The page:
Here we are, smack in the middle of the holiday season, celebrating old traditions (or perhaps not celebrating them) and even taking on new ones. To file under “new,” I have a little Thanksgiving tradition of my own which I dusted off and brought out again in my home this year. As the day and our time of family togetherness drew to a close, I tapped into my warehouse of irony and said: “Thank Goodness that’s over. Now we don’t have to be thankful again until next year.”
Anybody that doesn’t know me well usually responds to that with some sort of disapproving expression, or at least takes a tiny bit of offense. Well, of course they do. It’s to the great frustration of my editor that I toss off such thoughts and leave the reader (or hearer, as in this case) to draw a deeper truth from it, although I do admit this reflection and dawning of truth I hope for probably happens less than often. This situation is somewhat mitigated, at least in the case of my Thanksgiving, by some of my family members. Some who feel the need to explain whatever I say — if not make excuses for me in general — and apologize for my mere existence.
Bear with me as I go a little further down this trail, will you? I promise not to get too preachy on you, but have you ever read the 7th chapter of Romans from the Holy Bible? Author Paul (spell check: it’s not Arthur Paul, it’s “Author”) writes:
“I do not understand what I do. For what I want to do I do not do, but what I hate I do.”
I can identify with that. Therefore, each Thanksgiving I remind myself and those closest to my heart that we all know, even wish perhaps, to live continuously with a thankful heart. At the same time, it’s so easy to forget that in the many moments of life’s stresses, and actually live that way. And no, I’m not talking about you. You’ll have to measure your own heart. It’s my own that I find so lacking at times.
Just a few days ago I was telling a friend about my recent trip to Salt Lake City. It was a long and uncomfortable flight, requiring five hours in the air from Orlando to SLC. Then we laughed as we reflected that just a few generations ago, it took most of a year to make that journey. Sometimes, a whole generation died on the way West and a new generation was born! Today it takes five hours… what an amazing time to be alive.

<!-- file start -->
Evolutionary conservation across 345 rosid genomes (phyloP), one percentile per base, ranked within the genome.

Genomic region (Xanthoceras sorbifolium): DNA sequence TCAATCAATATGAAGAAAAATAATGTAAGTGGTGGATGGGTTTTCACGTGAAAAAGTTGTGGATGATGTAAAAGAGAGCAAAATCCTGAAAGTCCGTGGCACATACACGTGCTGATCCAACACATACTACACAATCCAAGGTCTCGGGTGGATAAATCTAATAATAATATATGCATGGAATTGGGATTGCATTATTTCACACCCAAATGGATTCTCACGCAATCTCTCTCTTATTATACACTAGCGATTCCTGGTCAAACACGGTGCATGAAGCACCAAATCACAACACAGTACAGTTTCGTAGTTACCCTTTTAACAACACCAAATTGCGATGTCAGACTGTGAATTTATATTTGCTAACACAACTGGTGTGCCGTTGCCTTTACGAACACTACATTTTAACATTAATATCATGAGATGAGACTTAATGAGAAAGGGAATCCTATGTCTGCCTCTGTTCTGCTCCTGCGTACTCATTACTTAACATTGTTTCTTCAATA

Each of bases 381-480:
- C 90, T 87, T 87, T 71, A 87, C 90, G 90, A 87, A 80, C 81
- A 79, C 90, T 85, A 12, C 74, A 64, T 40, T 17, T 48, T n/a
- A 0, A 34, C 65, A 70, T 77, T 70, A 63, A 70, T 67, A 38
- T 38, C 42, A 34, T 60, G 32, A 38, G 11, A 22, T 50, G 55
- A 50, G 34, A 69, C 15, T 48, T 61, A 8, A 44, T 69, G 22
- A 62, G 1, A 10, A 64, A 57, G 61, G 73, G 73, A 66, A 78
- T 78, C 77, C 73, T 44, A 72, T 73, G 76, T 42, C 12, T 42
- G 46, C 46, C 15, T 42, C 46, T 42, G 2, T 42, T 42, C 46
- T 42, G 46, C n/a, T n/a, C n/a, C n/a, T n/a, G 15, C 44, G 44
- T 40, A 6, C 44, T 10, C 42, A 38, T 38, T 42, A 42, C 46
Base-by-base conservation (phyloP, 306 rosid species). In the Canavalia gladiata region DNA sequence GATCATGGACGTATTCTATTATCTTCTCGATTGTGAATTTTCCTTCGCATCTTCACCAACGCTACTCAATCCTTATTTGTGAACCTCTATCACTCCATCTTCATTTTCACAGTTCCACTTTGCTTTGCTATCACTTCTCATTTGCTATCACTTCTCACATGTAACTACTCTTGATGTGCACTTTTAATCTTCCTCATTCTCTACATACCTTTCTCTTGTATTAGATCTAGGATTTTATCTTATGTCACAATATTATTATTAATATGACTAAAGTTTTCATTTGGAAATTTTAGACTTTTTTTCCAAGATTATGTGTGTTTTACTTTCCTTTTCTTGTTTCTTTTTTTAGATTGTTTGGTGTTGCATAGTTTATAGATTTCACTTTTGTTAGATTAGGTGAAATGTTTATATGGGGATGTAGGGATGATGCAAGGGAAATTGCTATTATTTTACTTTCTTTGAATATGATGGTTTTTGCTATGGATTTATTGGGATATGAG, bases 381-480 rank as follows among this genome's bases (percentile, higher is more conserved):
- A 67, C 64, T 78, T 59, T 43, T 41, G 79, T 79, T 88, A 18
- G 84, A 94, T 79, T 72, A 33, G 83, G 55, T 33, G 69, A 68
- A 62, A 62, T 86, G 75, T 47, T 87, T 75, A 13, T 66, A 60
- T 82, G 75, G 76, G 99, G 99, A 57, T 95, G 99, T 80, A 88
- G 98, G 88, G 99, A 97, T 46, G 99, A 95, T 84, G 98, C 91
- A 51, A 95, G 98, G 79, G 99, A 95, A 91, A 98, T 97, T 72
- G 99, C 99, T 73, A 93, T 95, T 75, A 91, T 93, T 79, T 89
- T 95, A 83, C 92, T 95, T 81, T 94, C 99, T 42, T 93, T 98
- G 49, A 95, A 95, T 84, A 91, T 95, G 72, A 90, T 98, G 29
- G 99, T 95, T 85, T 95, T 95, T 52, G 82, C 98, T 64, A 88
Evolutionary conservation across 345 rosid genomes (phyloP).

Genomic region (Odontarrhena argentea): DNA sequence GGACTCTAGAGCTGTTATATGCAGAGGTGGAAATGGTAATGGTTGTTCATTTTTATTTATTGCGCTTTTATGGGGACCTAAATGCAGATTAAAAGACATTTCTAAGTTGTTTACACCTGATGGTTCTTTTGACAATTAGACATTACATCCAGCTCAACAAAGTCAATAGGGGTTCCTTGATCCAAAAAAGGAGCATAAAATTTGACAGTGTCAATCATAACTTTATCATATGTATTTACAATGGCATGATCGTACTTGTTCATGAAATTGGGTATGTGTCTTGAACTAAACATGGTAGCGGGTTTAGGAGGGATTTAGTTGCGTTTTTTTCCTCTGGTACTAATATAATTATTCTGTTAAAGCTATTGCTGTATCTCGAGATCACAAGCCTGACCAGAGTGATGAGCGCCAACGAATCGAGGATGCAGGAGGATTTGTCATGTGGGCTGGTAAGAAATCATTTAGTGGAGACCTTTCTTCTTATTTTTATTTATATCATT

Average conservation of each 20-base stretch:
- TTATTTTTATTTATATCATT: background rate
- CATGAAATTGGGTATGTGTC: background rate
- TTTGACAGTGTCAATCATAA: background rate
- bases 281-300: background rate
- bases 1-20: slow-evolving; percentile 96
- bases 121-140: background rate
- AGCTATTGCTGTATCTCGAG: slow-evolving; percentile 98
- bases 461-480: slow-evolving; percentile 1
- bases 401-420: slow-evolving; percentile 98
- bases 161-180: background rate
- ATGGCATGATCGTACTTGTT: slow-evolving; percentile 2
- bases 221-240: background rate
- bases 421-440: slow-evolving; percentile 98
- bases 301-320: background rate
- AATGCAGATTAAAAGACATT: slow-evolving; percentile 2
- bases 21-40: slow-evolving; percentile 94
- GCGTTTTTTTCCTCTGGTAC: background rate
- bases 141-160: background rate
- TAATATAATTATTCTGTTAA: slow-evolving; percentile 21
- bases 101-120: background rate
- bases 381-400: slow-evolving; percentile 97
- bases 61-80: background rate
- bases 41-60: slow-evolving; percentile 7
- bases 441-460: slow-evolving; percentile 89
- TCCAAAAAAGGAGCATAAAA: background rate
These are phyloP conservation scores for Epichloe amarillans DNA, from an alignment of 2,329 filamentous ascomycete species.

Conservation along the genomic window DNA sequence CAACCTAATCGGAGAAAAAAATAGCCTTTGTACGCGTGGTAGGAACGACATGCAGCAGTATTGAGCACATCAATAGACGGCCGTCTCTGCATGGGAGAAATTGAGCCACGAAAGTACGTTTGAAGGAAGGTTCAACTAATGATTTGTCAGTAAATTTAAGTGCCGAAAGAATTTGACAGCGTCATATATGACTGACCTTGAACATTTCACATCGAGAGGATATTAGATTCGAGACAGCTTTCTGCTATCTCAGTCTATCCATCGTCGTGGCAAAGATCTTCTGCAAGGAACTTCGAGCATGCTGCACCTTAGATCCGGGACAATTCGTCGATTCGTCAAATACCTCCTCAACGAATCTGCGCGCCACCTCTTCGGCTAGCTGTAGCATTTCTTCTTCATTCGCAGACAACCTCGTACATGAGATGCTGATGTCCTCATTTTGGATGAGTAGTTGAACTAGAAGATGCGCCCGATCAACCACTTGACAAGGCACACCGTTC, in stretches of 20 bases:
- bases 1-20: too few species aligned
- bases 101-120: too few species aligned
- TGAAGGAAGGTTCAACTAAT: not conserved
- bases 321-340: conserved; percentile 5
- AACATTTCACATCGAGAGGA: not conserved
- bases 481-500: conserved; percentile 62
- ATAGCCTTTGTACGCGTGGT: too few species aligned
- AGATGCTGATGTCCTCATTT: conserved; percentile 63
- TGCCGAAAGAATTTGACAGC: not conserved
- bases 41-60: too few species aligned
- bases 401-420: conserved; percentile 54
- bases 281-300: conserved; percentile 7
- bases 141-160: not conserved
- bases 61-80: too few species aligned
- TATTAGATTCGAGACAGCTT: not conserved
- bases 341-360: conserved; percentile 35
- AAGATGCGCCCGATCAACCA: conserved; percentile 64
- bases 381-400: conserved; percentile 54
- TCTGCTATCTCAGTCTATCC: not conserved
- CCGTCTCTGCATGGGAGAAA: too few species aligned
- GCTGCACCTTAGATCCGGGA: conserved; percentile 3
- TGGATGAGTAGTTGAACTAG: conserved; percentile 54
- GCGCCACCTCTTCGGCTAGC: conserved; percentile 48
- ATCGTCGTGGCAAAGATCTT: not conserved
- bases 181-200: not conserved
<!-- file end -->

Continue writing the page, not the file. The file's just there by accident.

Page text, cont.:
Now, please don’t misunderstand. I am not telling you to be thankful. I would no more do that than tell the grass to grow in the summer rains, or a pup to wag his tail. You and I will do what our natures tell us to do, whether it is shouted to us or whispered.
What I am suggesting, however, is that as this year draws to a close amid all the flurry and bustle of the holiday season, find time to take a little inventory of your most personal and important asset, the one most important investment you have: yourself. Find a moment or two for some introspection during the holidays. Count the things you cherish and the things that weigh you down. Count your joys, your sorrows and your blessings — count them all.
Yes, it is true that I regularly beat you about the head and shoulders to follow a plan and stay the course towards your life’s financial goal. Today I’d like to gently suggest that you think a bit more about how you invest with your heart, in those things you hold most dear. And to keep those things closest to you in the year to come, directing each step along life’s way.
Like the trip across America, our life’s journey becomes shorter every year. It is my wish that your trip will be filled with joy and purpose at every step of the way.